Note: The InO-Bot needs to be charged before its first use. The power and sound switch need to be set to OFF in order for InO-Bot to charge. The switches are located underneath the robot.
Lift/Lower Pen Holder : A marker can be inserted into the Pen Holder and programmed to be in the up or down position within a program. This feature is beneficial for drawing geometric shapes, patterns and pictures.
Lights: The InO-Bot has 2 front lights that can be programmed to turn On or Off, including based on sensor inputs.
LED Lights : InO-Bot has 8 LED lights, all of which can be programmed individually or together. LED lights can be programmed to display a specific color and for a specified duration of time.
Motors : The Motors operate the wheels on the right and left sides. Motors can be programmed to run together or separately. The motors can also be programmed to react based on sensor inputs.
Light Sensor : The Light Sensor located in front of the Pen Holder measures the amount of ambient light. Programs can be written that have the robot react based on an input of a designated light threshold. The Light Sensor value range is 0-1.0 with 1.0 being the brightest.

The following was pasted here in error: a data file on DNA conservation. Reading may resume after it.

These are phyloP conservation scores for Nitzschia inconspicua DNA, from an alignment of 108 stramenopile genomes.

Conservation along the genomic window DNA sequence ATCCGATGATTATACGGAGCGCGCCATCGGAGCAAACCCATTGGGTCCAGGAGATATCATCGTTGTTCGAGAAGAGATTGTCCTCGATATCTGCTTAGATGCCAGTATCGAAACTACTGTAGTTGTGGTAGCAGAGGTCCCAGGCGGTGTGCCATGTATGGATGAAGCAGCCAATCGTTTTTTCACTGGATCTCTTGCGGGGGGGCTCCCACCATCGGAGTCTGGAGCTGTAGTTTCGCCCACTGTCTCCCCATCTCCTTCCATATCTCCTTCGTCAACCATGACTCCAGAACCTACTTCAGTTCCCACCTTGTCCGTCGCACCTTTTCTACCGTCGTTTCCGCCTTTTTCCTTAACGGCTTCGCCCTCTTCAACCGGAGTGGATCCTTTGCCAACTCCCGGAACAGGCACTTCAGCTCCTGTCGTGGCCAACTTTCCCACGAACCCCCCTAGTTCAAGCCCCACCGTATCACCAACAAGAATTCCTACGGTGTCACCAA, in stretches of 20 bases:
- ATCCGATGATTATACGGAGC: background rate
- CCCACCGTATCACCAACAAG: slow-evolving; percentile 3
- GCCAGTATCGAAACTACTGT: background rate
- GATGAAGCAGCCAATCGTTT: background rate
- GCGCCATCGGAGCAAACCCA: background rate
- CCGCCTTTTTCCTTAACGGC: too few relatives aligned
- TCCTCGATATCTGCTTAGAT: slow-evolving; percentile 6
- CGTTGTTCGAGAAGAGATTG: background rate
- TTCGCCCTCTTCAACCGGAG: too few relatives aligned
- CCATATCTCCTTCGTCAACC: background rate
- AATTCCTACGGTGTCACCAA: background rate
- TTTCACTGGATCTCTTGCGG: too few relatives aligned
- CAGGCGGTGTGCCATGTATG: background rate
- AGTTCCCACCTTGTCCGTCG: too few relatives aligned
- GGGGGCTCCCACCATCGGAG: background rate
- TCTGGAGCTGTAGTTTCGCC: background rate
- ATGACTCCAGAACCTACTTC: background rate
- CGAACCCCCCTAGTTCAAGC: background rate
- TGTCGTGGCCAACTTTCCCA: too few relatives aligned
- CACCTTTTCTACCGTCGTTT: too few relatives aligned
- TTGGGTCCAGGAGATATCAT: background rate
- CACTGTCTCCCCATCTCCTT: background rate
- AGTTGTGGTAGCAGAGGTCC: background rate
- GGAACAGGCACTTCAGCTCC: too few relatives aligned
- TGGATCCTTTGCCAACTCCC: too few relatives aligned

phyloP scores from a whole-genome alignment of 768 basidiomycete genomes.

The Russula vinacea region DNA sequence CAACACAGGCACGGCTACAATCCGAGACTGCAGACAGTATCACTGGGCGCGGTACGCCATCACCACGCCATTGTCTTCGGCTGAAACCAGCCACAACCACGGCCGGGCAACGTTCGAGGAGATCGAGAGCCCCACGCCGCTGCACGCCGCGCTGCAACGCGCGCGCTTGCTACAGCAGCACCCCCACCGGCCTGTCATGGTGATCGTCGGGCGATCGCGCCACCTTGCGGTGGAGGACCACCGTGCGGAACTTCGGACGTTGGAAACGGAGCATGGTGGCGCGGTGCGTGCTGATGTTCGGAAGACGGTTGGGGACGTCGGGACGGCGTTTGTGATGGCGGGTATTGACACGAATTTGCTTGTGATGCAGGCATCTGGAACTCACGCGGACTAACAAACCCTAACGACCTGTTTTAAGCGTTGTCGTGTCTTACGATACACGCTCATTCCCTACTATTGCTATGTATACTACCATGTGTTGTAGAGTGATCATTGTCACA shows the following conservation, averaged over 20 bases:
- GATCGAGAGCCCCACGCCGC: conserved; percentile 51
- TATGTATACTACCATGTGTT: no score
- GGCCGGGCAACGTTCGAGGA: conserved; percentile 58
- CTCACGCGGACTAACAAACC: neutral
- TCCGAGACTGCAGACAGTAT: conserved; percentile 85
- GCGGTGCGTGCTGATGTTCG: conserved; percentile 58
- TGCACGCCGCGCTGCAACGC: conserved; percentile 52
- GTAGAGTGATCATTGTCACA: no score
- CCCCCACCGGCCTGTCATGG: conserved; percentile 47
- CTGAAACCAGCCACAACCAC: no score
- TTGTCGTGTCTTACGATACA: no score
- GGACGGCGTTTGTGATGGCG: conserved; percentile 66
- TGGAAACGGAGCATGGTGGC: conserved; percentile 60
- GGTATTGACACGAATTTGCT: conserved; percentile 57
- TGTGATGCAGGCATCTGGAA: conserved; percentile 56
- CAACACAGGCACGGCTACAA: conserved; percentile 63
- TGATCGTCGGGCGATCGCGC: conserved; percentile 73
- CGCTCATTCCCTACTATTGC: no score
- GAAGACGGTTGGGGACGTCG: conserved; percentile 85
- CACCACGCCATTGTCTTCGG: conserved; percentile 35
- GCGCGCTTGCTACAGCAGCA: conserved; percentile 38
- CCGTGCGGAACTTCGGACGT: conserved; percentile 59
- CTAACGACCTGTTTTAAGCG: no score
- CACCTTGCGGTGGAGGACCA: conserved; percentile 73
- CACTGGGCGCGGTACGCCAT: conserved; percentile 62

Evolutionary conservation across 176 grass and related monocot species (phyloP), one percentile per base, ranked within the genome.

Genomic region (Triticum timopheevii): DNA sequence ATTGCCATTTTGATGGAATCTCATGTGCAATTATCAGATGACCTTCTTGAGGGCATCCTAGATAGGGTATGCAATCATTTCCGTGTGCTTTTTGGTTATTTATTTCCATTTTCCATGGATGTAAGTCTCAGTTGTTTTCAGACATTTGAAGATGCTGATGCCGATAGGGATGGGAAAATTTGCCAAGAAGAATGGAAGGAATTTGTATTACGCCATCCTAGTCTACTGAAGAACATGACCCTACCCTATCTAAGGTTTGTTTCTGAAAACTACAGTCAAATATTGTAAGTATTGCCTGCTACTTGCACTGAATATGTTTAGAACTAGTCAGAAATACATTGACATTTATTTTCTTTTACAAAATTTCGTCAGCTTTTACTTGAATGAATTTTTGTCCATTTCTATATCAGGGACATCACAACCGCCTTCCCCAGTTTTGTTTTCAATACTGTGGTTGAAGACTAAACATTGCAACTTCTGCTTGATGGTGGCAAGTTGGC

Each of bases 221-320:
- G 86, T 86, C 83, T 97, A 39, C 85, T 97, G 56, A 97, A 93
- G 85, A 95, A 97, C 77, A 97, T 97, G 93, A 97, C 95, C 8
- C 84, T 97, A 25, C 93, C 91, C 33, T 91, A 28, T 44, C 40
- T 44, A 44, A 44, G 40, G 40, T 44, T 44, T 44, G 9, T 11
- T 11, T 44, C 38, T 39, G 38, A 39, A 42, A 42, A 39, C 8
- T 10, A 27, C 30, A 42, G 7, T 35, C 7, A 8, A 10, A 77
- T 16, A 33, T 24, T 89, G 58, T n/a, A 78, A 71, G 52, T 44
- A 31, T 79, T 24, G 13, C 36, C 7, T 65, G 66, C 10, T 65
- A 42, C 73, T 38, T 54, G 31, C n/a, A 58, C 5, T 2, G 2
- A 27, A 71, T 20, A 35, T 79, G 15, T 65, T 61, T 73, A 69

Sound Sensor : The Sound Sensor is located behind the Pen Holder and measures levels of sound. Programs can be written that have the robot react based on an input of a specified sound level. The Sound Sensor value range is 0-255.
Distance Sensor: The Distance Sensor measures how far ahead an object is, up to 255 centimeters.
Proximity Sensors: There are 4 Proximity Sensors. Right Front, Right Left, Back Front, and Back Left. The Proximity Sensors read a true or false state.
Have students turn on their InO-Bots. (On/Off buttons for power and sound are located on the underside of the InO-Bot.)
To connect, click on the Bluetooth symbol found on the Logo toolbar.
The dialogue box will display InO-Bots that are available to connect with.
Students will select their InO-Bot, then select Pair.
When successfully connected the InO-Bot will play a sound.
Note: Logo is NOT case sensitive.
InO-Bot are you connected to Bluetooth? Type INOBOT? in the listener window. The response will be True or False. True and False states are important programming concepts. This provides a nice introduction to terminology and a clear example of something being in a true or false state.
InO-Bot what is your battery level? This gives students an example of data being reported back, and a preview of what is possible. Type GPROP “INOBOT “BATTERY